Robert Wiblin points to a study showing that the most generous people are the most keen to avoid situations where they will be generous, even though the people they would have helped will go without.
We conduct an experiment to demonstrate the importance of sorting in the context of social preferences. When individuals are constrained to play a dictator game, 74% of the subjects share. But when subjects are allowed to avoid the situation altogether, less than one third share. This reversal of proportions illustrates that the influence of sorting limits the generalizability of experimental findings that do not allow sorting. Moreover, institutions designed to entice pro-social behavior may induce adverse selection. We find that increased payoffs prevent foremost those subjects from opting out who share the least initially. Thus the impact of social preferences remains much lower than in a mandatory dictator game, even if sharing is subsidized by higher payoffs…
A big example of generosity inducing institutions causing adverse selection is market transactions with poor people.
For some reason we hold those who trade with another party responsible for that party’s welfare. We blame a company for not providing its workers with more, but don’t blame other companies for lack of charity to the same workers. This means that you can avoid responsibility to be generous by not trading with poor people.
Many consumers feel that if they are going to trade with poor people they should buy fair trade or thoroughly research the supplier’s niceness. However they don’t have the money or time for those, so instead just avoid buying from poor people. Only the less ethical remain to contribute to the purses of the poor.
Probably the kindest girl in my high school said to me once that she didn’t want a job where she would get rich because there are so many poor people in the world. I said that she should be rich and give the money to the poor people then. Nobody was wowed by this idea. I suspect something similar happens often with people making business and employment decisions. Those who have qualms about a line of business such as trade with poor people tend not to go into that, but opt for something guilt free already, while the less concerned do the jobs where compassion might help.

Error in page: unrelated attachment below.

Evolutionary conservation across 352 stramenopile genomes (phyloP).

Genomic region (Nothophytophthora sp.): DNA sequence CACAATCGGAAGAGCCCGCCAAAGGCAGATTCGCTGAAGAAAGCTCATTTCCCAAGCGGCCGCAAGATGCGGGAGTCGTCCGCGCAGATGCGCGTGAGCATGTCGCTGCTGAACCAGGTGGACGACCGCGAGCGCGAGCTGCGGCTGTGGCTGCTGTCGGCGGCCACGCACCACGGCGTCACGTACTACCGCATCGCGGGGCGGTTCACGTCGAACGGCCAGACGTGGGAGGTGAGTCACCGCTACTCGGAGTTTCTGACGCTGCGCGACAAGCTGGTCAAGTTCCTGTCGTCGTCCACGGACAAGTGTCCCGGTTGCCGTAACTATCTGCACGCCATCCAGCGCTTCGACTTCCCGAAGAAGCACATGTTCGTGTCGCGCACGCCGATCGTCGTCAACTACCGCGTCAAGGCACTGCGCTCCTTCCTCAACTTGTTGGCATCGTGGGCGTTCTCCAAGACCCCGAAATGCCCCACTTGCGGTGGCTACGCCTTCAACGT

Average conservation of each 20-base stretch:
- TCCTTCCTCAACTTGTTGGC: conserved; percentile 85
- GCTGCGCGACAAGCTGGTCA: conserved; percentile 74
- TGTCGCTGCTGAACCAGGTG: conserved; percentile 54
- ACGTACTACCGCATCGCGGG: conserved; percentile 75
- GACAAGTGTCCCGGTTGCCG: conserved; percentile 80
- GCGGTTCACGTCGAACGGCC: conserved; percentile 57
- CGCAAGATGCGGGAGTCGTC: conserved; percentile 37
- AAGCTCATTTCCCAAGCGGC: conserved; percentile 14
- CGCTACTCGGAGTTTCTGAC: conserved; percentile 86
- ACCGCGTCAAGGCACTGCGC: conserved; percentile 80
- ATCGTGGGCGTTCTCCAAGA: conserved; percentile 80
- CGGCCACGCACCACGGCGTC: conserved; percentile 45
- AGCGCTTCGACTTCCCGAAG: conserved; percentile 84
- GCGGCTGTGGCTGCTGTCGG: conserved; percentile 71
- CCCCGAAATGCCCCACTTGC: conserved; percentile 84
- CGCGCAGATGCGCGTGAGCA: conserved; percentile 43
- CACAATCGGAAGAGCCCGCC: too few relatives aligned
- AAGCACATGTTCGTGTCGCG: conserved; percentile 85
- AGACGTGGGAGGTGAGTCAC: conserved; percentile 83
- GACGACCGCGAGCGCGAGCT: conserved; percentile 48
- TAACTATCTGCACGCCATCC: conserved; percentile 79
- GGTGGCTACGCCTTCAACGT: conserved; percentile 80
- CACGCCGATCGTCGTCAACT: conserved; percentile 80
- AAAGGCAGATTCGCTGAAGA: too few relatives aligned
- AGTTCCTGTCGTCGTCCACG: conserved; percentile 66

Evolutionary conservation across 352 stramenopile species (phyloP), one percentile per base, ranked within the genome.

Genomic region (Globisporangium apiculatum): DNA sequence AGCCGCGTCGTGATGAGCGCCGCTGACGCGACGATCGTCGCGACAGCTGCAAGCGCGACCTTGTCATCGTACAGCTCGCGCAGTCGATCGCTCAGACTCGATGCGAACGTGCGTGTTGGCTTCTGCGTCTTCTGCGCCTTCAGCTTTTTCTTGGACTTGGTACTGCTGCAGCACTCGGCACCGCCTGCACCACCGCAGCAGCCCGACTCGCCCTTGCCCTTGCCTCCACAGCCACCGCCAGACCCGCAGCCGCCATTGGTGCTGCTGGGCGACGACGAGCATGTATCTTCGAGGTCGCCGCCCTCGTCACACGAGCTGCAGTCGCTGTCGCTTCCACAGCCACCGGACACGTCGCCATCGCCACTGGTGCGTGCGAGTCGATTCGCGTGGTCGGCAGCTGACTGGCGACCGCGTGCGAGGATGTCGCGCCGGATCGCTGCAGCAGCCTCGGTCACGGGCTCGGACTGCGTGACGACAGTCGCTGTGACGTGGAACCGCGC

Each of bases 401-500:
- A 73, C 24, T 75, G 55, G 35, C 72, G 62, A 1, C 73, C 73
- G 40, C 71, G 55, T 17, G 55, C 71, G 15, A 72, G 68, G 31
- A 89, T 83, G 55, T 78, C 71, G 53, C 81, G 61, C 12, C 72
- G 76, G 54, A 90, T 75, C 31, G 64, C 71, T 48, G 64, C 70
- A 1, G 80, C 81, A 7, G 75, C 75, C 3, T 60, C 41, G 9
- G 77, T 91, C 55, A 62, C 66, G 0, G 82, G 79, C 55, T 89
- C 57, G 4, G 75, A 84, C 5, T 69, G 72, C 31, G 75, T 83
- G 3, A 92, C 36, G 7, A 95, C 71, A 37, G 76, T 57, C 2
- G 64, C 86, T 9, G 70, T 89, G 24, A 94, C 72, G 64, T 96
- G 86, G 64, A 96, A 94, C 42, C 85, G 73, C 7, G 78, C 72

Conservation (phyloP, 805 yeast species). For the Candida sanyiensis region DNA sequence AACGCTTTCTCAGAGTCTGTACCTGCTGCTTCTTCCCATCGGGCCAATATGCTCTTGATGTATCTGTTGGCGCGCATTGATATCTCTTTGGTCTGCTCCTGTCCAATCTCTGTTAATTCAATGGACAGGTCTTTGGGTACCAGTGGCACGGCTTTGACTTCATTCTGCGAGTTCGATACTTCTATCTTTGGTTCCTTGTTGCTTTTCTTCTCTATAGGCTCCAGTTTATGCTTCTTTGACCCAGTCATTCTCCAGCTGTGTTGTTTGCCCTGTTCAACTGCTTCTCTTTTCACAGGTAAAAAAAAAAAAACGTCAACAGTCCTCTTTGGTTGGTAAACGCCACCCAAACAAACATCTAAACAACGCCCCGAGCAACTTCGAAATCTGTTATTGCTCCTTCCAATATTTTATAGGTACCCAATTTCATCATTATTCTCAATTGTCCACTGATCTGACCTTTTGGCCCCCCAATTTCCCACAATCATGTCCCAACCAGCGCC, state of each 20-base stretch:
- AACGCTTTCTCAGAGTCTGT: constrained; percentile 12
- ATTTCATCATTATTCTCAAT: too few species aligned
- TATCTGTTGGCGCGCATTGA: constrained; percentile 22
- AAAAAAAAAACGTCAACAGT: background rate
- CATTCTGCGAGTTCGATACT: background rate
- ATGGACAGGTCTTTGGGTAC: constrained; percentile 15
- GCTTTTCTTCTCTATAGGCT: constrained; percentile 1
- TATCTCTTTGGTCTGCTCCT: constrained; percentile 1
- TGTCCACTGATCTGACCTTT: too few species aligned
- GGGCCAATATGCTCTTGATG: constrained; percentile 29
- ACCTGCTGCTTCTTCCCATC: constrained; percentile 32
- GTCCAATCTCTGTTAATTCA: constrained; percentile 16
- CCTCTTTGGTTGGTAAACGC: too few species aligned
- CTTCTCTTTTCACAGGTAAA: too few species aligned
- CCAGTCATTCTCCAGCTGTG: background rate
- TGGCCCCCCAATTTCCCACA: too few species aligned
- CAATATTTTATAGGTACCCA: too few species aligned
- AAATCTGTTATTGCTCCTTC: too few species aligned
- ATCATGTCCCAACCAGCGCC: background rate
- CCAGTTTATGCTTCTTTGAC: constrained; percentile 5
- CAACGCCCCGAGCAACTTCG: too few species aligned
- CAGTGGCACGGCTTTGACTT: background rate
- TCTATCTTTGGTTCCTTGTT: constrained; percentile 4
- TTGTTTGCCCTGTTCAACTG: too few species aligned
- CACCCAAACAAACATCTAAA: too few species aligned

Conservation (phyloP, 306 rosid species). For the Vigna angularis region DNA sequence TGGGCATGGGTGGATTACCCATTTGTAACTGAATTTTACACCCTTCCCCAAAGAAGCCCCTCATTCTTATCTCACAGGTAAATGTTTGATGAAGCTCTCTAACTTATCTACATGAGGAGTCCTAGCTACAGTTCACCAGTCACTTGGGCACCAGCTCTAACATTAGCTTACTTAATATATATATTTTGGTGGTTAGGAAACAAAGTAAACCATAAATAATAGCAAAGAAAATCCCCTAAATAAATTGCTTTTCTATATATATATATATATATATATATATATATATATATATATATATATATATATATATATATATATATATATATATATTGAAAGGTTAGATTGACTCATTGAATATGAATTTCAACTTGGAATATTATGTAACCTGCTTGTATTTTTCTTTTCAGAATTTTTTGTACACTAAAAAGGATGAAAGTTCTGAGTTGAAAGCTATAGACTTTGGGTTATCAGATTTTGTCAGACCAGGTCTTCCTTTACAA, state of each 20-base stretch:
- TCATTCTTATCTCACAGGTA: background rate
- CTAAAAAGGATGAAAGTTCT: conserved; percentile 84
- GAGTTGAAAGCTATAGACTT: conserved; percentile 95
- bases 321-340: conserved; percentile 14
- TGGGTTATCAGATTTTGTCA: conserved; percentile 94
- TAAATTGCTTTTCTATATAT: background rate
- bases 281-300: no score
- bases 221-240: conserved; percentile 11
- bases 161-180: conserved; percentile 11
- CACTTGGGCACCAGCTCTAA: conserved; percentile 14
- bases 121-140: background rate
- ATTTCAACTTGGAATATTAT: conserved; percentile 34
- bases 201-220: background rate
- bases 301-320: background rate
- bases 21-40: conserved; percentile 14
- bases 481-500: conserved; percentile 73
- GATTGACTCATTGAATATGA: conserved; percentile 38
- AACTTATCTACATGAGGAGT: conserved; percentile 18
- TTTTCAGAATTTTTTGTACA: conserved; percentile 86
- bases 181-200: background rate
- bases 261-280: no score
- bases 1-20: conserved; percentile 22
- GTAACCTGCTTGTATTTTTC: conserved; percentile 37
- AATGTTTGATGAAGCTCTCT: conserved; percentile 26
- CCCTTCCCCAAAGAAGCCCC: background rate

There is the simpler explanation that we gain or lose status via the status of the people with which we affiliate. So when we trade with lower status people, we lose status, compared with trading with higher status people. I expect this effect to be much stronger than trying to avoid charity responsibility.
One such case:
Australians condemn people smugglers who put asylum seekers into leaky boats to get to Australia. Of course this is the best option for the asylum seekers, so all you can say it the people smugglers aren’t doing a good enough job of helping them for free. Yet, we in Australia are equally able to help asylum seekers get to Australia safely by donating them boats or money, but nobody does. It’s just because the people smugglers are trading with them that they end up with some extra responsibility to help them, as you describe.